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Month-Long Food Packs Make a Real Impact

What would you do if you couldn’t feed your children? Would you sell your daughter, so she had a better chance at survival? Would you send your son out to work before he finished grade school? These are the choices facing countless Afghan mothers in a place where over 95% of people are food insecure, six million people are at risk of famine, and over 1.1 million children under five are acutely malnourished. 

You saw this need and responded. Thanks to you, each month from August, when the project started, to December, we gave 100 families a food pack to meet their basic needs. Over five months, we supported 500 families. Each pack had enough cooking oil, rice, dried beans, sugar, pasta, green tea, and washing powder to help feed a family of seven for a month. One mother told us she and her children hadn’t eaten cooked food for the previous three nights when she received a food pack. Now, she and her family could have hot meals.

There was also a treat in the food packs, which not only brought smiles to many  faces, but also supported the local economy. When we implement relief programming, we like to buy our supplies locally to keep local businesses running and local people employed. Because Afghanistan has become increasingly dependent on imports and foreign aid for staples such as wheat flour and cooking oil, we couldn’t source these staples locally. Instead, we employed a local woman to make fresh apple jam for the food baskets. She was the sole breadwinner in her family, with two children to support. Making jam from her home provided her with an income, so now, she is just about back on her feet.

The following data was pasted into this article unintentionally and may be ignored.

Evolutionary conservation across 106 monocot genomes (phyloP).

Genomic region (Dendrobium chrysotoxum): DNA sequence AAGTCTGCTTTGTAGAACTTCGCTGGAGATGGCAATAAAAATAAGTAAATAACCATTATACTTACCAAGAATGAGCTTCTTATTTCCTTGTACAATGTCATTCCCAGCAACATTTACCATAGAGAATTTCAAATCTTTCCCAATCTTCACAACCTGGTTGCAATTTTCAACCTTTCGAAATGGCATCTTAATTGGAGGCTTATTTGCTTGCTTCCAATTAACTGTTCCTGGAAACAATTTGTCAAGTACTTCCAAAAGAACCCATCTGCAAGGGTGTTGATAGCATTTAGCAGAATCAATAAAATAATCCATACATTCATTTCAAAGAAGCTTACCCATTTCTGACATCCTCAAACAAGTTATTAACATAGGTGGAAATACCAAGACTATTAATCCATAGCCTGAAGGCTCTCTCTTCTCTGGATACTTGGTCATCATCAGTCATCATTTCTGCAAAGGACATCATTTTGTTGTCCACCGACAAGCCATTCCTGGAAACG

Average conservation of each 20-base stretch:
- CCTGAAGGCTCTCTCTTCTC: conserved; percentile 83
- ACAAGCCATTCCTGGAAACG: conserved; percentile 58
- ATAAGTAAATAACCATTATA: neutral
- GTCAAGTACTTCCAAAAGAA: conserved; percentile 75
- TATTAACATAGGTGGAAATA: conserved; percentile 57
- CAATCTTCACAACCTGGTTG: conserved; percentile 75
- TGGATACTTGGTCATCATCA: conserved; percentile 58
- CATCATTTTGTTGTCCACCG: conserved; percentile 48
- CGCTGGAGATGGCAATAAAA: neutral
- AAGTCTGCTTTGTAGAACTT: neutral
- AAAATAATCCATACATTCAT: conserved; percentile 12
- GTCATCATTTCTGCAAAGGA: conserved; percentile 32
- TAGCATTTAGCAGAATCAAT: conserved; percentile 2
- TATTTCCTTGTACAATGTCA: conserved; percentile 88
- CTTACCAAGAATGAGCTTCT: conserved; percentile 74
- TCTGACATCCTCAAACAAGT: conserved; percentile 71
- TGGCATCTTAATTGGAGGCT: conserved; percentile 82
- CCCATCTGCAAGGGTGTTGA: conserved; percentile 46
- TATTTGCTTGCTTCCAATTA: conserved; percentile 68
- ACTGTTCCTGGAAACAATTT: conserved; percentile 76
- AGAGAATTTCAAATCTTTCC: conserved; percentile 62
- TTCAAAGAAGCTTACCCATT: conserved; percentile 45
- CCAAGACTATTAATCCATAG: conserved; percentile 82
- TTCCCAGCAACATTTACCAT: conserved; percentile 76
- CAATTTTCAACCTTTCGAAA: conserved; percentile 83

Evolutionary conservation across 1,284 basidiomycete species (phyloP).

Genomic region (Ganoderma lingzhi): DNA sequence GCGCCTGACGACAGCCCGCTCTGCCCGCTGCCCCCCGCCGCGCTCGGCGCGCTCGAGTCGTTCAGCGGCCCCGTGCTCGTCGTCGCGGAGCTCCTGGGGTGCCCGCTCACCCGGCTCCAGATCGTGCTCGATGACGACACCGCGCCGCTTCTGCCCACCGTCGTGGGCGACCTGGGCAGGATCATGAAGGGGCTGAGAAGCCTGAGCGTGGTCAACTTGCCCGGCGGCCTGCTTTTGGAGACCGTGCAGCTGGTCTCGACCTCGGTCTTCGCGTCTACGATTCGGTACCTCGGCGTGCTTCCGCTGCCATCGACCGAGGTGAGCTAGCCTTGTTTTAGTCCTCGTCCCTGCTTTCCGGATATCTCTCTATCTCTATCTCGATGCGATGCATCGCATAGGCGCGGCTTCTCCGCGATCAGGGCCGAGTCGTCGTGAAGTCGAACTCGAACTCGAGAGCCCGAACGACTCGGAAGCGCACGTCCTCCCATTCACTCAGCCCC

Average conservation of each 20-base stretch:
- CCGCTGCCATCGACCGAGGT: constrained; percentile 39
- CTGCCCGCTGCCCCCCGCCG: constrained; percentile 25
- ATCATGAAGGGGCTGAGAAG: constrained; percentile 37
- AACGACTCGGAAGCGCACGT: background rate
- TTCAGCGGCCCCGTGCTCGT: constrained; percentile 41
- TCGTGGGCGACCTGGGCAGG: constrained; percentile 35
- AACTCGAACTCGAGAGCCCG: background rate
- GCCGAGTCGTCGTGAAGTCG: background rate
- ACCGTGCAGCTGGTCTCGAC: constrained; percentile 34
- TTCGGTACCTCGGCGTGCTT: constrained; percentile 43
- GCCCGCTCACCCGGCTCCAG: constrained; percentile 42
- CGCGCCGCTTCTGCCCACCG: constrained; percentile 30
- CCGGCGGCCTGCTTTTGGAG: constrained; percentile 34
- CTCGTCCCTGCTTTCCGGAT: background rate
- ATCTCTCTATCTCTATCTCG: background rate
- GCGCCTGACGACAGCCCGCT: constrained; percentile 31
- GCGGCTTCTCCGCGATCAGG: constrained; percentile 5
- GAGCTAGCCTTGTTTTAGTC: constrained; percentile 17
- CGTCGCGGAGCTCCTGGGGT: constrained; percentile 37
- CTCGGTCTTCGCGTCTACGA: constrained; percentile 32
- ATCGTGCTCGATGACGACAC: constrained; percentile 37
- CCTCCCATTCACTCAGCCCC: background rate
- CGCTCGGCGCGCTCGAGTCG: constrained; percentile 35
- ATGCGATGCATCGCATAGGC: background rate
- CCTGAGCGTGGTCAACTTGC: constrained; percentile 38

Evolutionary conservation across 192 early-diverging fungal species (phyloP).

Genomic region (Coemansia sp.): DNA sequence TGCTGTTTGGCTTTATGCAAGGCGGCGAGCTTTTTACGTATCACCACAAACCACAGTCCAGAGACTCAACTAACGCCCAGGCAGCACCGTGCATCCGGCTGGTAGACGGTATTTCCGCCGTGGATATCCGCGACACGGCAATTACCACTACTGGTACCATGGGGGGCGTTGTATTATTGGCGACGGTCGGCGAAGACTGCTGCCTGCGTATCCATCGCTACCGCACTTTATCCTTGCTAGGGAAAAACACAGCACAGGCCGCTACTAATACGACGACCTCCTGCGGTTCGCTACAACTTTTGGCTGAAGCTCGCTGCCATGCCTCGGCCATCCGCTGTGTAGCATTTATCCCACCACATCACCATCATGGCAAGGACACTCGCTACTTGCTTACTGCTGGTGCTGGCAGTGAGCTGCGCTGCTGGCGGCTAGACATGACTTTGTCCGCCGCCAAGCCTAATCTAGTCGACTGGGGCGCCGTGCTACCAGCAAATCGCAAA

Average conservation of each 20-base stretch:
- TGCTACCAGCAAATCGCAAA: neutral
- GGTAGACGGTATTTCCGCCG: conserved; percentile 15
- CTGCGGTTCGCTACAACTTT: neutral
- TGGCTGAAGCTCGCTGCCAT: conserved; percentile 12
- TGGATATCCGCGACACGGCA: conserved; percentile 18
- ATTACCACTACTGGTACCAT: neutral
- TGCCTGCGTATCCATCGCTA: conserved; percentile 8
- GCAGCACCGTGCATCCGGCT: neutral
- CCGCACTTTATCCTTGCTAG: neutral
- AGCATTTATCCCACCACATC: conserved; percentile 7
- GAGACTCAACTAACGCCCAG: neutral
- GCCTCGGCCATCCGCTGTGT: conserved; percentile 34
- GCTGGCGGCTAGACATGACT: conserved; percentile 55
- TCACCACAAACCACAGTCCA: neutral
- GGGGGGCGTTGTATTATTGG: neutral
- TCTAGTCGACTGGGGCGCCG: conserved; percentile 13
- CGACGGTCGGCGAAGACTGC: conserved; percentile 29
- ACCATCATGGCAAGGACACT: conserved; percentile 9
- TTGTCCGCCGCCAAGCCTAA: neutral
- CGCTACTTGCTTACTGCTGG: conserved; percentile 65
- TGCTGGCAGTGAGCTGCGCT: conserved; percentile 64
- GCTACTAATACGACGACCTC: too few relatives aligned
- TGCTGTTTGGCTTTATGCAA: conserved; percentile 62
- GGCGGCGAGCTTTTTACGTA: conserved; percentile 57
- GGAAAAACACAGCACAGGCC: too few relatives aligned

What would you do if you couldn’t feed your children? Would you sell your daughter, so she had a better chance at survival?

Through our partner, we surveyed families from four different communities around Kabul to find those most in need. Many of the families receiving food baskets are female-led households. There aren’t many work opportunities for women in Afghanistan beyond manual jobs such as cooking, cleaning, or doing laundry for other families. And these jobs are poorly paid. 

We are forging deep ties with these communities. Some women receiving food packs also sew blankets for us, earning a much needed-income while they work safely from home and take care of their children. Others are participating in our new poultry project designed to give families a source of healthy protein and an income. Yet others send their children to the primary school where we distribute our specially-formulated, meal-sized breakfast cookie so kids can have a nutritious start to the day and stay in school. 

Afghanistan’s future is full of challenges. Despite the economic and political chaos, we are committed to implementing relief and stabilization projects to help our Afghan friends. Won’t you join us in making a powerful impact in Afghanistan?